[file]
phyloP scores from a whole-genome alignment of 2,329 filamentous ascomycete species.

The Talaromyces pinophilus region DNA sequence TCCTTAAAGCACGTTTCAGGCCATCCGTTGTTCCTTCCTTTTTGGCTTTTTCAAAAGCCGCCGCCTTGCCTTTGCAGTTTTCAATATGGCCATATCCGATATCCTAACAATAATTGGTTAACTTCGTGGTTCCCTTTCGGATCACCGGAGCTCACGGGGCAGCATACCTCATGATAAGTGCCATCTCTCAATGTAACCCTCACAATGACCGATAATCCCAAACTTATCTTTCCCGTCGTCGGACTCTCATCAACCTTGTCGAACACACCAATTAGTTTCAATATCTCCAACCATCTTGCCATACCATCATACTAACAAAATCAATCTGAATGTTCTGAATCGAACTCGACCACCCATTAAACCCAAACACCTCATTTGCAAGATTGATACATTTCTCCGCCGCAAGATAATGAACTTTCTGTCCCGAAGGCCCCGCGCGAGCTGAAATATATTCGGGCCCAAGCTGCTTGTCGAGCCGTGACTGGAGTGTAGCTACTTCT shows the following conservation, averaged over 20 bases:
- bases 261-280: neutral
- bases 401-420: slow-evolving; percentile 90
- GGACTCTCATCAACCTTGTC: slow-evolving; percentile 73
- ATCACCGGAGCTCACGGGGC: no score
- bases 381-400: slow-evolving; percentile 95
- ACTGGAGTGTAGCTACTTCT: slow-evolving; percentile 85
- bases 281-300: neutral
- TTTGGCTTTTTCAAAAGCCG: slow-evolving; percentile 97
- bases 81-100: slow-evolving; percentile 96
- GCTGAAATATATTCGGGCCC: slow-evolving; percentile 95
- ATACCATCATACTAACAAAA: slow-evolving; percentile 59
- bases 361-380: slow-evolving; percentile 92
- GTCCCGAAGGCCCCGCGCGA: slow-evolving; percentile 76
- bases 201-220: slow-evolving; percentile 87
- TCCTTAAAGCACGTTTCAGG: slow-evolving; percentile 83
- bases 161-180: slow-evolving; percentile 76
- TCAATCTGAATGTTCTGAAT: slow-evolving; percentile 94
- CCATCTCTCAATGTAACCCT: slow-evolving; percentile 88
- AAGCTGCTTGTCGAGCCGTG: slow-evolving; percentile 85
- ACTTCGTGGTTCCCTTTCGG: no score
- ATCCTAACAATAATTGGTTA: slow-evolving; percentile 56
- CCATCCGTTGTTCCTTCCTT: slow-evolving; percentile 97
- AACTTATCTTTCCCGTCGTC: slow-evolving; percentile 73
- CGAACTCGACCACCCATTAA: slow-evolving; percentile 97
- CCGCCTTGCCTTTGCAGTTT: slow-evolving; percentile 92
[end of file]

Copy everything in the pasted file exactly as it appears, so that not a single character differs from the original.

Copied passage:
phyloP scores from a whole-genome alignment of 2,329 filamentous ascomycete species.

The Talaromyces pinophilus region DNA sequence TCCTTAAAGCACGTTTCAGGCCATCCGTTGTTCCTTCCTTTTTGGCTTTTTCAAAAGCCGCCGCCTTGCCTTTGCAGTTTTCAATATGGCCATATCCGATATCCTAACAATAATTGGTTAACTTCGTGGTTCCCTTTCGGATCACCGGAGCTCACGGGGCAGCATACCTCATGATAAGTGCCATCTCTCAATGTAACCCTCACAATGACCGATAATCCCAAACTTATCTTTCCCGTCGTCGGACTCTCATCAACCTTGTCGAACACACCAATTAGTTTCAATATCTCCAACCATCTTGCCATACCATCATACTAACAAAATCAATCTGAATGTTCTGAATCGAACTCGACCACCCATTAAACCCAAACACCTCATTTGCAAGATTGATACATTTCTCCGCCGCAAGATAATGAACTTTCTGTCCCGAAGGCCCCGCGCGAGCTGAAATATATTCGGGCCCAAGCTGCTTGTCGAGCCGTGACTGGAGTGTAGCTACTTCT shows the following conservation, averaged over 20 bases:
- bases 261-280: neutral
- bases 401-420: slow-evolving; percentile 90
- GGACTCTCATCAACCTTGTC: slow-evolving; percentile 73
- ATCACCGGAGCTCACGGGGC: no score
- bases 381-400: slow-evolving; percentile 95
- ACTGGAGTGTAGCTACTTCT: slow-evolving; percentile 85
- bases 281-300: neutral
- TTTGGCTTTTTCAAAAGCCG: slow-evolving; percentile 97
- bases 81-100: slow-evolving; percentile 96
- GCTGAAATATATTCGGGCCC: slow-evolving; percentile 95
- ATACCATCATACTAACAAAA: slow-evolving; percentile 59
- bases 361-380: slow-evolving; percentile 92
- GTCCCGAAGGCCCCGCGCGA: slow-evolving; percentile 76
- bases 201-220: slow-evolving; percentile 87
- TCCTTAAAGCACGTTTCAGG: slow-evolving; percentile 83
- bases 161-180: slow-evolving; percentile 76
- TCAATCTGAATGTTCTGAAT: slow-evolving; percentile 94
- CCATCTCTCAATGTAACCCT: slow-evolving; percentile 88
- AAGCTGCTTGTCGAGCCGTG: slow-evolving; percentile 85
- ACTTCGTGGTTCCCTTTCGG: no score
- ATCCTAACAATAATTGGTTA: slow-evolving; percentile 56
- CCATCCGTTGTTCCTTCCTT: slow-evolving; percentile 97
- AACTTATCTTTCCCGTCGTC: slow-evolving; percentile 73
- CGAACTCGACCACCCATTAA: slow-evolving; percentile 97
- CCGCCTTGCCTTTGCAGTTT: slow-evolving; percentile 92